constructive criticism of Friedman’s The World is Flat

Wednesday 3 February, 2010

Over the holidays I took some downtime to catch up on reading a book I should have read a long time ago, Thomas Friedman’s The World is Flat. Far be it for me to criticize a guy as smart as him, but I do think he missed a few things.  The book is essentially a treatise on the threat to supply chains world-wide, with which I wholeheartedly agree.  Where I diverge is the way he presents his findings & how he positions some of the changes on which he reports.

Friedman stirs up a hornet’s nest by couching his observations as a supply side threat while the flattening of the world is just as much a demand side marketing opportunity.  The way Tom presents it, the only 1’s who are leveraging the opportunities of the flat world are the Indian offshoring companies which are growing like gangbusters.  If the world is flat for them, it’s just as flat for us.  The difference is they’re taking advantage of it & we’re not.  That has to change.

Friedman describes a lot of big American companies which outsource more & more critical functions to India, China, & eastern Europe & talks about some of the big companies in those countries which are taking advantage of the flattening world as well.  He mentions a few small companies which are being threatened by the new environment, but very few which are leveraging flatness.  Again, the opportunities in a flat world are even more available for small companies these days, but he mentions only the threats & not the opportunities.  They’re there.  I think he simply spoke with his circle of contacts who are primarily from big companies & used them as a proxy for everyone else.  Small companies are becoming more & more important today, so we need to recognize the  world is not just flat for the big guys.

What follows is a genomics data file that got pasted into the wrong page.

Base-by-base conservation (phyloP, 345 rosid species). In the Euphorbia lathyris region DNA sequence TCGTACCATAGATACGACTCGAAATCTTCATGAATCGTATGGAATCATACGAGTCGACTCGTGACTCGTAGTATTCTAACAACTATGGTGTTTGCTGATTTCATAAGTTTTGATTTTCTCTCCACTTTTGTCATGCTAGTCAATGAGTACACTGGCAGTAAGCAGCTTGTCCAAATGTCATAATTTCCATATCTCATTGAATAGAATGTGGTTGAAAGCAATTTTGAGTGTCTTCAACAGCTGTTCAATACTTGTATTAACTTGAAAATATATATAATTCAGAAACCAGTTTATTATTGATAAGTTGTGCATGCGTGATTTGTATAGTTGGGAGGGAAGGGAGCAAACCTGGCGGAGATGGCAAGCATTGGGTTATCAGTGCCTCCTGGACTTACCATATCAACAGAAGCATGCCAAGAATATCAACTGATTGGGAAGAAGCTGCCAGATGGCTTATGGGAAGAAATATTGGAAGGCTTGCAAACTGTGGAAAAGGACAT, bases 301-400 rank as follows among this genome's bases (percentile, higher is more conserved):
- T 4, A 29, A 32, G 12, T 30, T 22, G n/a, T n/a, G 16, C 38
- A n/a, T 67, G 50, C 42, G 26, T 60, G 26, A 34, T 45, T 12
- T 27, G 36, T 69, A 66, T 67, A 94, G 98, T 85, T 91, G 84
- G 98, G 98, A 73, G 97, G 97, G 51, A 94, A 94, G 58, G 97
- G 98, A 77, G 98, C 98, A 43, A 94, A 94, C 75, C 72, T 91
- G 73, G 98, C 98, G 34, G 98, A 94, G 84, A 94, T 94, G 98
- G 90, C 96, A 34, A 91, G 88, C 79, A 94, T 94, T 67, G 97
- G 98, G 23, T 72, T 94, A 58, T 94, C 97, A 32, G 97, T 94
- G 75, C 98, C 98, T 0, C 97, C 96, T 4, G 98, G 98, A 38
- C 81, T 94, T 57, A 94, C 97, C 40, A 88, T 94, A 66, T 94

Finally, I think Friedman understated the global price effect of the proliferation of the internet, coinciding with China, India, & eastern Europe all coming on line at the same time.  Whether we realize it or not, it’s created a paradigm shift downward in prices for all products & services because of the recent cheap production/service capacity dumped on the world market.  Whatever can be done more cheaply abroad will be done, which can now be done simply & easily because technology enables it.  I’ve had numerous conversations with potential partners from these countries & the dilemma I keep running into is:  I have bills to pay @ developed economy levels in $US.  They earn @ developing economy levels & have to pay me many of their billable hours for 1 of mine.  They have huge price advantages & are leveraging them as much as they can.  Their cost advantages are showing up everywhere & it’s not going to stop anytime soon.  We need to think about how to adapt to it.  The Germans & Italians continue to focus on adding value to manufacturing with increased specialization, skills, etc.  We’d be wise to consider doing the same.


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